A Young Bears Fan’s Tribute to Buddy Ryan

Ryan’s Legacy is one to be remembered, treasured

by Jeffrey C. Lyons | @JeffreyCLyons | Jeff@3PSMag.com

When it was announced that Buddy Ryan had passed, did you think of the 1985 Bears legendary 46 Defense, the fight with Kevin Gilbride, or the bombastic legacy continuing with Rex and Rob?  

I have to admit, I was really too young to fully embrace, enjoy and remember Buddy Ryan as the Chicago Bears Defensive Coordinator.  The first real memory I have of Ryan was his legendary feud with Mike Ditka that was highlighted by Ryan choking on a pork chop and being hospitalized in December of 1988, a month after Ditka had his heart attack.  When asked about the incident, Ditka shockingly stated: “I know one thing: It wasn’t a Ditka pork chop because those things are so tender, you can never choke on one.”  The Fog Bowl happened a month later, and the détente was over.

While Ryan and Ditka will always be joined at the hip with those World Champion Bears, there was no love lost between the two.  Yet, they were never as good apart as they were together.  Essentially, Ryan needed Ditka and vice versa.  People don’t always like to admit it, but defenses need their offense to score and offenses need the defense to get them the ball…

However, Buddy Ryan’s legacy and impact on football easily can stand on its own.  The 46 Defense revolutionized the way football was played.  Controlling the line of scrimmage and getting to the quarterback was, and still is, the ultimate weakness to the Bill Walsh West Coast offense (pretty much any offense).  If one looks at the Super Bowl Champions from 1985 going forward, most of them have the common theme of a dominate defense that puts pressure on the offense to protect the quarterback.  

Ryan had learned that getting to the quarterback caused turnovers and hid any issues that a team would have in their secondary.  When facing a Buddy Ryan defense, quarterbacks became gun-shy and got an extreme dose of happy feet.  Rather than looking down the field, they were looking at the line of scrimmage.  All of this happened because of the simple idea of dropping a safety into the box, Doug Plank (number 46), and turning him into more of a linebacker than pass-defender.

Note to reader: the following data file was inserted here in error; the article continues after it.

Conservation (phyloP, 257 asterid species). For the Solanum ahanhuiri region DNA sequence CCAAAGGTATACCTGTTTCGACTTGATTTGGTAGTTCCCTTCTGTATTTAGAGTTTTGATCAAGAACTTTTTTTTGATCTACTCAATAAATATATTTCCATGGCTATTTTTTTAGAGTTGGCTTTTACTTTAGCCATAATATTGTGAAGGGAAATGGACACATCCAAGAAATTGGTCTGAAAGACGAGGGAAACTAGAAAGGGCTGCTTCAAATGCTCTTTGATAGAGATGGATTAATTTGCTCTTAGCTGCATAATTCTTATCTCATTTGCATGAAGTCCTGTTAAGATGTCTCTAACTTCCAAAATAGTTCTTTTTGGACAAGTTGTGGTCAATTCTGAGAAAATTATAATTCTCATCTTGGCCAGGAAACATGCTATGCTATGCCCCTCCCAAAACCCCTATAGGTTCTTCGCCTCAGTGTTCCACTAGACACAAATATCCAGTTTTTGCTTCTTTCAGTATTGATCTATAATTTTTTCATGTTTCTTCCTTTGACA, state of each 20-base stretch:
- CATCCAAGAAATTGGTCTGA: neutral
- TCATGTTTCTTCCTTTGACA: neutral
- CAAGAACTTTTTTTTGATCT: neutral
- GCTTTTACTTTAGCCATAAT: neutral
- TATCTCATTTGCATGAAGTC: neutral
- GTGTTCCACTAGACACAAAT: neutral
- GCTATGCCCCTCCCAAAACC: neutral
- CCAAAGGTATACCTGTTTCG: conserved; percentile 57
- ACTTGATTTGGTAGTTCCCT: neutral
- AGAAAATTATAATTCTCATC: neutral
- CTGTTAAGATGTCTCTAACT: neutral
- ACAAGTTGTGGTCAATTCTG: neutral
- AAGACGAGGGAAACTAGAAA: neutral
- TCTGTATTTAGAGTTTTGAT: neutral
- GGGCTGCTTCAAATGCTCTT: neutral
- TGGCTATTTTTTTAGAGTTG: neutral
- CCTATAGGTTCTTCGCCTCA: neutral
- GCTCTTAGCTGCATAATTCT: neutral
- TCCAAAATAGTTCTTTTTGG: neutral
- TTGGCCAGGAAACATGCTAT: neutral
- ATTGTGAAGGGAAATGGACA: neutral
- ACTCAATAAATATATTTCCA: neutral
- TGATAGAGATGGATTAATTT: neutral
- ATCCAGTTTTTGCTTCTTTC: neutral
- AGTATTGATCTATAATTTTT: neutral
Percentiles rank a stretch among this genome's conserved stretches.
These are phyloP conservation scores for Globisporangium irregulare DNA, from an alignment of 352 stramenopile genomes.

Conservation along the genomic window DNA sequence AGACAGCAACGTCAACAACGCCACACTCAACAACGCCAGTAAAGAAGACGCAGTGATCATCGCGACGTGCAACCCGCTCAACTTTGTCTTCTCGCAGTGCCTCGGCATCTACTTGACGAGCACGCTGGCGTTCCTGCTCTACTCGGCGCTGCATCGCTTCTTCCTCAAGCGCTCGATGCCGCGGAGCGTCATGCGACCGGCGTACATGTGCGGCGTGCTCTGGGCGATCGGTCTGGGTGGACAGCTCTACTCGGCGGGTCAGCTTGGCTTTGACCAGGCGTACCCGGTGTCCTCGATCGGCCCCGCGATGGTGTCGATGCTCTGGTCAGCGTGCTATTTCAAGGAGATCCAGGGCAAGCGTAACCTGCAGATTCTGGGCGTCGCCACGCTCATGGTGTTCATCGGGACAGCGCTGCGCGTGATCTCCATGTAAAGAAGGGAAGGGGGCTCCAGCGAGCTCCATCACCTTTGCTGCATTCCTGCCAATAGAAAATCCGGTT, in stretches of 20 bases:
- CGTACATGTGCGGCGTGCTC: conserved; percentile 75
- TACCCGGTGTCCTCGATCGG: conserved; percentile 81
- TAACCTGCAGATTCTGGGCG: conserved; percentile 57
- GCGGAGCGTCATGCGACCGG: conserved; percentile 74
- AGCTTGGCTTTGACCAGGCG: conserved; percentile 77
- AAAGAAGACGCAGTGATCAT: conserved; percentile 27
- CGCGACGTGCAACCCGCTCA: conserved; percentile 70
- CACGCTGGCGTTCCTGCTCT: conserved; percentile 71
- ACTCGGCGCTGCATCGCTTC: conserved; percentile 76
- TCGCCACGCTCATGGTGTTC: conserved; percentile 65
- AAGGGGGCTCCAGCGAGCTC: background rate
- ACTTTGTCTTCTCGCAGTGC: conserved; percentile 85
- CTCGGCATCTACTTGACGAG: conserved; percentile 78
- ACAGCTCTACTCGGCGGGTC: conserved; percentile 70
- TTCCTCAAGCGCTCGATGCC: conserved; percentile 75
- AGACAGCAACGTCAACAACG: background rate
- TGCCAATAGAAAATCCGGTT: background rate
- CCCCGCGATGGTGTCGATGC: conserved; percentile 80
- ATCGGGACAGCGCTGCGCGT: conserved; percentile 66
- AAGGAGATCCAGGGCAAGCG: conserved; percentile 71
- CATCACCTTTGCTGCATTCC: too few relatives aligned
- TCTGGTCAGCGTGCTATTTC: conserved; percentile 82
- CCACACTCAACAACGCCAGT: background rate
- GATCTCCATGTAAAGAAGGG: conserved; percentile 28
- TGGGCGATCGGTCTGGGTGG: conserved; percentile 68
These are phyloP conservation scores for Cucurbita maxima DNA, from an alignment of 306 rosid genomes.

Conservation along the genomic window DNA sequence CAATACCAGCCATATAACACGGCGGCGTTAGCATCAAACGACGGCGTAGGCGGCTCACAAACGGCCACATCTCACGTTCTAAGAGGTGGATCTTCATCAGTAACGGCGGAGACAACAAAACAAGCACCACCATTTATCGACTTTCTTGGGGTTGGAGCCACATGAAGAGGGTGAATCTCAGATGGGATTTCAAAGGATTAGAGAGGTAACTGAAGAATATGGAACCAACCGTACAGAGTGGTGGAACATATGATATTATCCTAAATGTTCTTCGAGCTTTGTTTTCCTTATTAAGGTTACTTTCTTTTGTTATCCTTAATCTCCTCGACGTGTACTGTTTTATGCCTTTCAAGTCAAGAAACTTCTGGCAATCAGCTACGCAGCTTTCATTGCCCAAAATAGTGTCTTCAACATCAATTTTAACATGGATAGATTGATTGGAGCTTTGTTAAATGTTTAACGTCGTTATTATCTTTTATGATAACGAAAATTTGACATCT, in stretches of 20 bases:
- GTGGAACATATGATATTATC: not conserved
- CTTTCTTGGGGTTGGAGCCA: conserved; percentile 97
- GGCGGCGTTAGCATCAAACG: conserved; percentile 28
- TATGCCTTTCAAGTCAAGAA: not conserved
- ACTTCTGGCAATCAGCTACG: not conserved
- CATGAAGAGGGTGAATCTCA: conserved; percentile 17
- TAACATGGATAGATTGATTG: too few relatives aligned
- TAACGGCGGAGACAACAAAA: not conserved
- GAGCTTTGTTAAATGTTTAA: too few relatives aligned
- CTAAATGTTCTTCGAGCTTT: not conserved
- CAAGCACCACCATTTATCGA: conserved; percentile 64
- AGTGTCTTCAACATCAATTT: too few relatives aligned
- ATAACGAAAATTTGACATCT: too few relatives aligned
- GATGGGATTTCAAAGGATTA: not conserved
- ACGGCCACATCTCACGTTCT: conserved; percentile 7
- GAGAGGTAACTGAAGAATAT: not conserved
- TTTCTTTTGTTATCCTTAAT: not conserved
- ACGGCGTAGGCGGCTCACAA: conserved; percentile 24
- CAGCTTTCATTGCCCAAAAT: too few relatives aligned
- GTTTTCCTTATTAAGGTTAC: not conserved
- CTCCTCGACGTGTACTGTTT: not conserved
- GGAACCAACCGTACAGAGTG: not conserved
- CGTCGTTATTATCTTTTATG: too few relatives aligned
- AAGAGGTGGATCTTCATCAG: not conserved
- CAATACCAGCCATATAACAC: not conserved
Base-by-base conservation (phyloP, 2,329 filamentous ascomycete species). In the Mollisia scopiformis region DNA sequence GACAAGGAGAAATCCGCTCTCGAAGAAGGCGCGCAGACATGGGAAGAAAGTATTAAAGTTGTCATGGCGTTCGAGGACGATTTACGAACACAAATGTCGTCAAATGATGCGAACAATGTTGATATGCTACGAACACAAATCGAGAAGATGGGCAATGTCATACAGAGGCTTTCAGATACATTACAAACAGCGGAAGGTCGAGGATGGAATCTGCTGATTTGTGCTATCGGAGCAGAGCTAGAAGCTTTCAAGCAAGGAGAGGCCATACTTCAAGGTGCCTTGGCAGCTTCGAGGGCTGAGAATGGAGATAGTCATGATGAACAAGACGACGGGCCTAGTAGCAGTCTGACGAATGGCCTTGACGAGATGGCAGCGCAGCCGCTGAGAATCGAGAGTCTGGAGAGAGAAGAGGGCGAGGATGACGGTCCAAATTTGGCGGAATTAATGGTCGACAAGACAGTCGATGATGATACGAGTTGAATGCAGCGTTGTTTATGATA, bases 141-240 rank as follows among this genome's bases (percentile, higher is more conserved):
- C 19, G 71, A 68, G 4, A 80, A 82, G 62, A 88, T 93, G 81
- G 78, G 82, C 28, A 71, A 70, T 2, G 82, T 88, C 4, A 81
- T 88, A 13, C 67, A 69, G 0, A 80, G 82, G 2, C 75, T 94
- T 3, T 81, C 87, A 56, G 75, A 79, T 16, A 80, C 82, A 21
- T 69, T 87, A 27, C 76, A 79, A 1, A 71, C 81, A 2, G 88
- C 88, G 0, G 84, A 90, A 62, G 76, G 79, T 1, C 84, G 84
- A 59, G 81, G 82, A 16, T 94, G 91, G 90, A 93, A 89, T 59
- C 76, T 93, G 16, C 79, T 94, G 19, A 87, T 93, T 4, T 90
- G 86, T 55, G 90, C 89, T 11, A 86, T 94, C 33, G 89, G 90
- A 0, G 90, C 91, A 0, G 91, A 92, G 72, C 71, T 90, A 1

The most interesting thing about Ryan’s defensive philosophy is that it was based on trust and believing in each player knew their role/assignment.  If a player overstepped their role or tried to make a play that they did not need to, it was when the 46 Defense was gashed.  This was something hard for the players to understand, but Buddy needed them to not only trust each other, but also that Ryan would put them in the right place to succeed.  He was truly coaching them, using their talent and skills properly, while fitting them into his system.

Finally, I would be remiss if I didn’t mention the love that former players had for Buddy, and we all saw it in the “30 for 30: The ’85 Bears.”  The impact of the players reading Buddy’s letter, their emotions and tears, showed how much they loved their coach.  But, I am going to take this a step further.  During my life in Chicago, I have had a chance to interact and know someone of the ’85 Bears, and I can tell you that anytime a question is asked about that team, each player always finds a way to work Buddy Ryan into the conversation.  He is always there and top of mind.  Ryan not only impacted football, but all of their lives too.  Maybe, that is the best lesson we should all take from Ryan and hope our coaches can have the same impact on their players that he did.

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